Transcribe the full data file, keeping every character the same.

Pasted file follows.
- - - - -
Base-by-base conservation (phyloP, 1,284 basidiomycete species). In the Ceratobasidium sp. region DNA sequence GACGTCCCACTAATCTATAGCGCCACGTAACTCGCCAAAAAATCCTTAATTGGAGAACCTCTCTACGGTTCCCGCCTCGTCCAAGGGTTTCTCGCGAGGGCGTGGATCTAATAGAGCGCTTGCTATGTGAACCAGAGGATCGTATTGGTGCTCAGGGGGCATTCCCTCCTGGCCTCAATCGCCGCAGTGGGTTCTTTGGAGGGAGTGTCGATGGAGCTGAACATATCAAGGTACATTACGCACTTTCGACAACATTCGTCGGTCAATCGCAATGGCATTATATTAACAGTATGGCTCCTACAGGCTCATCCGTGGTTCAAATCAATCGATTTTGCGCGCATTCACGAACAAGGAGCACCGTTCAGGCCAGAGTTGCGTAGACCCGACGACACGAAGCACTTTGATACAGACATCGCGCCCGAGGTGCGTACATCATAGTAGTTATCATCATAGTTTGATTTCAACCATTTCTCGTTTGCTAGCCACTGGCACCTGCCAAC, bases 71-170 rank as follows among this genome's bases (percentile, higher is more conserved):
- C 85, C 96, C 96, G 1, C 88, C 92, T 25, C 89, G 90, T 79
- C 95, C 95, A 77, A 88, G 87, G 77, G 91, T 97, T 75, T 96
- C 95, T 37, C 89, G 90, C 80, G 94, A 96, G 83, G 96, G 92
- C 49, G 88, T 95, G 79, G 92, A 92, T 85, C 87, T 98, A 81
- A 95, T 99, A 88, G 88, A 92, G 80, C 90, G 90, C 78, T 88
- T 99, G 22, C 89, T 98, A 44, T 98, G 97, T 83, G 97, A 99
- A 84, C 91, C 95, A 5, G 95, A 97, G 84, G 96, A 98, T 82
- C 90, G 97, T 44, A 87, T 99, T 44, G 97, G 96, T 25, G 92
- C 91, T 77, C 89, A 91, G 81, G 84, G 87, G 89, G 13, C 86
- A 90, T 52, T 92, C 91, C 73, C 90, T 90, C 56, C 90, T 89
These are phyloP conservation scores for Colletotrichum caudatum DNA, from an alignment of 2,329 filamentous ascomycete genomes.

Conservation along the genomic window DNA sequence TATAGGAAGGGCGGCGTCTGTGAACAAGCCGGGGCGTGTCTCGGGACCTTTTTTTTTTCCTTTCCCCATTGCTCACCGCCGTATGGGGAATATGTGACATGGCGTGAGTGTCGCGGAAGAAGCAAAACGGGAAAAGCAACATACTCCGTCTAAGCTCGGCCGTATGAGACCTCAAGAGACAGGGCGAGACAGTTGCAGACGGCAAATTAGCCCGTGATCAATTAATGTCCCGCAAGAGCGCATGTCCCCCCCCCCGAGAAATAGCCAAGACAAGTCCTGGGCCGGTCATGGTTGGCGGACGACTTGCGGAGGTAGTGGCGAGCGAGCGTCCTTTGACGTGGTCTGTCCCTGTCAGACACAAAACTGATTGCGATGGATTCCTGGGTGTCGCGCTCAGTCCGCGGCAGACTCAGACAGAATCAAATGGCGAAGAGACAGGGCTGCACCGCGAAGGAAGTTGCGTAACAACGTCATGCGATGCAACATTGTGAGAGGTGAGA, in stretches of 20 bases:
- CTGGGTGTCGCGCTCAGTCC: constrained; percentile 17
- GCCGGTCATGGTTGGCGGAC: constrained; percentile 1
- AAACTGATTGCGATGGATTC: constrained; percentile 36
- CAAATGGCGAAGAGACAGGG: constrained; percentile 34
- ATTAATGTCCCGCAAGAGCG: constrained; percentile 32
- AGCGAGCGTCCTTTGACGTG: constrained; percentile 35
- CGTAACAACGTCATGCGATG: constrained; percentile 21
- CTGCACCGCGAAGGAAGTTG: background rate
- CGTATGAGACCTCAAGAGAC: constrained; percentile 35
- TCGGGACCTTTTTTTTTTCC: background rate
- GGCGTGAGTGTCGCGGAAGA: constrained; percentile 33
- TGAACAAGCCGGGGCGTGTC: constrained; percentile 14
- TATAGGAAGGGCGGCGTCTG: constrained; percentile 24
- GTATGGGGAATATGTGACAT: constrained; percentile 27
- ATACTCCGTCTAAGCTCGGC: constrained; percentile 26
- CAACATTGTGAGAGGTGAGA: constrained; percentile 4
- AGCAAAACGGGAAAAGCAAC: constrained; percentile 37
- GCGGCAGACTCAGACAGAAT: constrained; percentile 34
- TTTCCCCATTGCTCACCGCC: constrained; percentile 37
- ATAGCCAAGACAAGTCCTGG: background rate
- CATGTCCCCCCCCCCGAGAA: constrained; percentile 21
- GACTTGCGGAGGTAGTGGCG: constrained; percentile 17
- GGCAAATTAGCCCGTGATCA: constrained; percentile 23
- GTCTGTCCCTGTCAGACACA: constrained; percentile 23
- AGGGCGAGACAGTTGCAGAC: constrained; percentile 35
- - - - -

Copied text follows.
Base-by-base conservation (phyloP, 1,284 basidiomycete species). In the Ceratobasidium sp. region DNA sequence GACGTCCCACTAATCTATAGCGCCACGTAACTCGCCAAAAAATCCTTAATTGGAGAACCTCTCTACGGTTCCCGCCTCGTCCAAGGGTTTCTCGCGAGGGCGTGGATCTAATAGAGCGCTTGCTATGTGAACCAGAGGATCGTATTGGTGCTCAGGGGGCATTCCCTCCTGGCCTCAATCGCCGCAGTGGGTTCTTTGGAGGGAGTGTCGATGGAGCTGAACATATCAAGGTACATTACGCACTTTCGACAACATTCGTCGGTCAATCGCAATGGCATTATATTAACAGTATGGCTCCTACAGGCTCATCCGTGGTTCAAATCAATCGATTTTGCGCGCATTCACGAACAAGGAGCACCGTTCAGGCCAGAGTTGCGTAGACCCGACGACACGAAGCACTTTGATACAGACATCGCGCCCGAGGTGCGTACATCATAGTAGTTATCATCATAGTTTGATTTCAACCATTTCTCGTTTGCTAGCCACTGGCACCTGCCAAC, bases 71-170 rank as follows among this genome's bases (percentile, higher is more conserved):
- C 85, C 96, C 96, G 1, C 88, C 92, T 25, C 89, G 90, T 79
- C 95, C 95, A 77, A 88, G 87, G 77, G 91, T 97, T 75, T 96
- C 95, T 37, C 89, G 90, C 80, G 94, A 96, G 83, G 96, G 92
- C 49, G 88, T 95, G 79, G 92, A 92, T 85, C 87, T 98, A 81
- A 95, T 99, A 88, G 88, A 92, G 80, C 90, G 90, C 78, T 88
- T 99, G 22, C 89, T 98, A 44, T 98, G 97, T 83, G 97, A 99
- A 84, C 91, C 95, A 5, G 95, A 97, G 84, G 96, A 98, T 82
- C 90, G 97, T 44, A 87, T 99, T 44, G 97, G 96, T 25, G 92
- C 91, T 77, C 89, A 91, G 81, G 84, G 87, G 89, G 13, C 86
- A 90, T 52, T 92, C 91, C 73, C 90, T 90, C 56, C 90, T 89
These are phyloP conservation scores for Colletotrichum caudatum DNA, from an alignment of 2,329 filamentous ascomycete genomes.

Conservation along the genomic window DNA sequence TATAGGAAGGGCGGCGTCTGTGAACAAGCCGGGGCGTGTCTCGGGACCTTTTTTTTTTCCTTTCCCCATTGCTCACCGCCGTATGGGGAATATGTGACATGGCGTGAGTGTCGCGGAAGAAGCAAAACGGGAAAAGCAACATACTCCGTCTAAGCTCGGCCGTATGAGACCTCAAGAGACAGGGCGAGACAGTTGCAGACGGCAAATTAGCCCGTGATCAATTAATGTCCCGCAAGAGCGCATGTCCCCCCCCCCGAGAAATAGCCAAGACAAGTCCTGGGCCGGTCATGGTTGGCGGACGACTTGCGGAGGTAGTGGCGAGCGAGCGTCCTTTGACGTGGTCTGTCCCTGTCAGACACAAAACTGATTGCGATGGATTCCTGGGTGTCGCGCTCAGTCCGCGGCAGACTCAGACAGAATCAAATGGCGAAGAGACAGGGCTGCACCGCGAAGGAAGTTGCGTAACAACGTCATGCGATGCAACATTGTGAGAGGTGAGA, in stretches of 20 bases:
- CTGGGTGTCGCGCTCAGTCC: constrained; percentile 17
- GCCGGTCATGGTTGGCGGAC: constrained; percentile 1
- AAACTGATTGCGATGGATTC: constrained; percentile 36
- CAAATGGCGAAGAGACAGGG: constrained; percentile 34
- ATTAATGTCCCGCAAGAGCG: constrained; percentile 32
- AGCGAGCGTCCTTTGACGTG: constrained; percentile 35
- CGTAACAACGTCATGCGATG: constrained; percentile 21
- CTGCACCGCGAAGGAAGTTG: background rate
- CGTATGAGACCTCAAGAGAC: constrained; percentile 35
- TCGGGACCTTTTTTTTTTCC: background rate
- GGCGTGAGTGTCGCGGAAGA: constrained; percentile 33
- TGAACAAGCCGGGGCGTGTC: constrained; percentile 14
- TATAGGAAGGGCGGCGTCTG: constrained; percentile 24
- GTATGGGGAATATGTGACAT: constrained; percentile 27
- ATACTCCGTCTAAGCTCGGC: constrained; percentile 26
- CAACATTGTGAGAGGTGAGA: constrained; percentile 4
- AGCAAAACGGGAAAAGCAAC: constrained; percentile 37
- GCGGCAGACTCAGACAGAAT: constrained; percentile 34
- TTTCCCCATTGCTCACCGCC: constrained; percentile 37
- ATAGCCAAGACAAGTCCTGG: background rate
- CATGTCCCCCCCCCCGAGAA: constrained; percentile 21
- GACTTGCGGAGGTAGTGGCG: constrained; percentile 17
- GGCAAATTAGCCCGTGATCA: constrained; percentile 23
- GTCTGTCCCTGTCAGACACA: constrained; percentile 23
- AGGGCGAGACAGTTGCAGAC: constrained; percentile 35